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Am Fam Physician. 2018;98(10):558

Research Challenges Perceptions of Burnout

Three articles published in JAMA highlight the ways burnout is perceived in the medical profession. The first was a systematic review that uncovered differences in the methods used to classify and measure burnout, including at least 142 unique definitions for meeting overall burnout or burnout subscale criteria and at least 58 unique ways of labeling individuals as experiencing burnout. The second article reported on physicians who completed questionnaires during their first and fourth years of medical school and during their second year of residency, finding that slightly more than 45% reported at least one symptom of burnout every week. In an accompanying editorial, two family physicians contended that the “medical profession has taken a self-reported complaint of dissatisfaction and turned it into a call for action on what is claimed to be a national epidemic that purportedly affects half to two-thirds of practicing physicians.” The authors stated that the medical profession could do a better job of understanding the causes of burnout, the processes behind it, the consequences, and ways to prevent and treat it. For more information, go to

Report: U.S. Obesity Epidemic Continues to Worsen

A new report, “The State of Obesity 2018: Better Policies for a Healthier America,” recently outlined the latest data trends regarding obesity; policies and practices that family physicians can use to combat obesity; and several projects to fight the obesity epidemic. Nationally, 39.6% of adults and 18.5% of children were considered obese in 2015-2016, which are the highest percentages ever documented. The report noted links between increased obesity rates in adults and certain socioeconomic factors; for example, 22.2% of adult college graduates had obesity compared with 35.5% of adults with less than a high school education; 29.7% of adults with incomes at 400% or more of the federal poverty level had obesity compared with 42.6% of adults with incomes of 100% to 400% of the federal poverty level; and 28.7% of adults living in urban or metropolitan areas had obesity compared with 34.2% of adults living in rural areas. The report offered three principles on obesity prevention: (1) promote policies and programs that take a multisector approach; (2) adopt and implement policies that make healthy choices easy; and (3) invest in programs that level the playing field for all persons. For more information, go to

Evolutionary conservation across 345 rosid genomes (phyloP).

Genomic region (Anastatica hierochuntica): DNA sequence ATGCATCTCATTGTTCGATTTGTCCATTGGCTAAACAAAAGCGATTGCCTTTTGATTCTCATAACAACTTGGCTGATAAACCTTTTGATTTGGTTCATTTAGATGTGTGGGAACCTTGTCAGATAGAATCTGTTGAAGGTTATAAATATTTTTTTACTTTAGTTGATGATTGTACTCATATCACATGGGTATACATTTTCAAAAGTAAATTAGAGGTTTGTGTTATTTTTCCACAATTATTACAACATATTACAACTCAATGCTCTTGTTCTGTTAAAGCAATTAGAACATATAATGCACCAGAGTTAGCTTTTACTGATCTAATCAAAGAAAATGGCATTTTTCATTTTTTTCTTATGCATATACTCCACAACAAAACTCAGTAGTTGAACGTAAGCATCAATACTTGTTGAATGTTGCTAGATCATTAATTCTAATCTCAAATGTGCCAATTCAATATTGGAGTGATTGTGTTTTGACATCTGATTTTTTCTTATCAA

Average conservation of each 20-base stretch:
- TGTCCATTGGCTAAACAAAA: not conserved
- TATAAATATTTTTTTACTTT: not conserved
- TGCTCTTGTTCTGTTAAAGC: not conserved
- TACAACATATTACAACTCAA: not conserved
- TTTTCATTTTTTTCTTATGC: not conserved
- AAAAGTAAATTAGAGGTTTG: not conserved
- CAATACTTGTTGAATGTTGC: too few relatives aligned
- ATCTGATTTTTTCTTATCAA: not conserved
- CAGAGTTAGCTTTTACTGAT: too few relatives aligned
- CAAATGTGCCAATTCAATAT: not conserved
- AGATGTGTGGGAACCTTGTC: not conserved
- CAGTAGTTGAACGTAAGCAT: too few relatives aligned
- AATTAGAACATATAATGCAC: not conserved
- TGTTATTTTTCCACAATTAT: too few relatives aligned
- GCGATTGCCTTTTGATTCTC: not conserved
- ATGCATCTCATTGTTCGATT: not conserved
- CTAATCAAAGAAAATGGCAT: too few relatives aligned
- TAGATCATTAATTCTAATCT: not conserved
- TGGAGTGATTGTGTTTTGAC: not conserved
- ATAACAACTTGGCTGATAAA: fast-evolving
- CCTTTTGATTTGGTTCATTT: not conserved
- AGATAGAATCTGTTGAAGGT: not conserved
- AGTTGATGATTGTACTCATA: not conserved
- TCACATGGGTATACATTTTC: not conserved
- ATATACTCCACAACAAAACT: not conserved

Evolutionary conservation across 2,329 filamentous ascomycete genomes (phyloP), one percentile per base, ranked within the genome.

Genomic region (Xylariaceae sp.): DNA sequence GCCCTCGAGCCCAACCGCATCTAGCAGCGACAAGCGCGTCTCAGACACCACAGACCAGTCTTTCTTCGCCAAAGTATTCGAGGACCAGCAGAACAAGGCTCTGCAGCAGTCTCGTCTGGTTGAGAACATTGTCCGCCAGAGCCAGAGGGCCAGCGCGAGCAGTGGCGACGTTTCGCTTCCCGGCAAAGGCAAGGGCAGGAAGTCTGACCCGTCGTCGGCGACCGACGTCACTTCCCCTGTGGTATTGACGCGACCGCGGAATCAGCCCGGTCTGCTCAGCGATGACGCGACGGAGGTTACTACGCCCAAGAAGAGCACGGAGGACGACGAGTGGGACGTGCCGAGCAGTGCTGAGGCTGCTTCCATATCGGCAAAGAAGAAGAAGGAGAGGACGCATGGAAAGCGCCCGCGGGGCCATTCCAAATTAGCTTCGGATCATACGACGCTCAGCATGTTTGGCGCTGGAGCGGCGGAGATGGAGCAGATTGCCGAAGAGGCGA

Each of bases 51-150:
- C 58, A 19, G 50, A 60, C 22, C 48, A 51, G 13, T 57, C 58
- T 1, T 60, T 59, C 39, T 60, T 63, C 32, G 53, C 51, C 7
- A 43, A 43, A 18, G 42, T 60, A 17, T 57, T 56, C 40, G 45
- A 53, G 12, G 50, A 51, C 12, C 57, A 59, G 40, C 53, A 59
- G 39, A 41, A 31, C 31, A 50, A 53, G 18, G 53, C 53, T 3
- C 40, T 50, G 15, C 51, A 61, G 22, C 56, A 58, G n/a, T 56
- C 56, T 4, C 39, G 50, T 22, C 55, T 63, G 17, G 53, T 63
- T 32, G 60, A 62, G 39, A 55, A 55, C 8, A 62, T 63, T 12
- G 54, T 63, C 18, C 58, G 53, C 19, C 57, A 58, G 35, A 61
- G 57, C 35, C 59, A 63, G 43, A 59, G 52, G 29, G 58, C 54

EveryONE Project Unveils Latest Version of Social Determinants of Health Toolkit

The EveryONE Project has launched the latest iteration of its toolkit to help family physicians address social determinants of health. The toolkit consists of three parts. The first part, Practice Leadership for Health Equity, focuses on how medical practices can build a culture that values health equity, develop a system for screening for social determinants of health, and connect patients with community services that specialize in addressing social needs. The second part, Assessment and Action, offers tools to help with the screening and referral process, including validated screening questions for a variety of social determinants of health, tools to work with patients, and the Neighborhood Navigator to help identify community services. The third part, Community Collaboration and Advocacy, provides information and resources to help family physicians engage with their community and advocate for policies that can reduce health inequities. For more information, go to

Study: Scribes Help Reduce Physicians' Administrative Burden

A study published online in JAMA Internal Medicine, titled “Association of Medical Scribes in Primary Care with Physician Workflow and Patient Experience,” followed 18 primary care physicians at two practices for a year. Scribes, or paraprofessionals who transcribe clinical visit information into the electronic health records (EHRs) in real time under physician supervision, were assigned to participants in three-month rotations. The use of scribes resulted in significant reductions in EHR documentation time and significant improvements in productivity and job satisfaction. Specifically, use of scribes was associated with less self-reported time spent on after-hours and weekend EHR documentation, more time interacting with patients rather than a computer during visits, and greater likelihood of completing documentation by the day after an encounter occurred. Eleven of the 18 participating physicians said they would be willing to accept additional patients if they could hire a full-time scribe. For more information, go to


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